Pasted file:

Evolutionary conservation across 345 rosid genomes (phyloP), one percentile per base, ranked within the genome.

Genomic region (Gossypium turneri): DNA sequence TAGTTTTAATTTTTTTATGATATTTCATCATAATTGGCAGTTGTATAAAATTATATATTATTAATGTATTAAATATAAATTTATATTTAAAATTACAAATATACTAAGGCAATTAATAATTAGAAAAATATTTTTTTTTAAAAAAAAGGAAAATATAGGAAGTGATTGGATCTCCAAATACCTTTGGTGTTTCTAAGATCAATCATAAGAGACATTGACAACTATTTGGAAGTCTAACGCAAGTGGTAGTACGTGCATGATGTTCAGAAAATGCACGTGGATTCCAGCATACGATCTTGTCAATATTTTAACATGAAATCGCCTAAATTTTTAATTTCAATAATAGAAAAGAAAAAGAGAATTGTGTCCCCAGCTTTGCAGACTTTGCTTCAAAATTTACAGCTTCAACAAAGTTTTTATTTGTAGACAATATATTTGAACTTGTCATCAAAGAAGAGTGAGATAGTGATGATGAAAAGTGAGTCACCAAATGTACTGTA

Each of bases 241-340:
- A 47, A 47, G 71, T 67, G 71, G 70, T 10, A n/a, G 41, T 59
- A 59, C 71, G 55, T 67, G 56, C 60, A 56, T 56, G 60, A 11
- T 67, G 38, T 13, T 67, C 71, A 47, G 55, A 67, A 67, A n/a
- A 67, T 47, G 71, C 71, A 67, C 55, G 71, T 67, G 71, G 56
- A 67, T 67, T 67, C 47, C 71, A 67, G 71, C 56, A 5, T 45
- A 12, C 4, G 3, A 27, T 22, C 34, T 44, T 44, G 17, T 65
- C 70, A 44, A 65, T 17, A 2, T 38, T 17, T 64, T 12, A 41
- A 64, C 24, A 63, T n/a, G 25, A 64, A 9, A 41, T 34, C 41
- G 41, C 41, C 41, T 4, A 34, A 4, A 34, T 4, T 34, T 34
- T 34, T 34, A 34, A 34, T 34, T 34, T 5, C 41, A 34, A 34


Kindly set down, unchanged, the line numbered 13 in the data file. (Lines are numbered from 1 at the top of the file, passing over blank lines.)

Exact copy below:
- T 34, T 34, A 34, A 34, T 34, T 34, T 5, C 41, A 34, A 34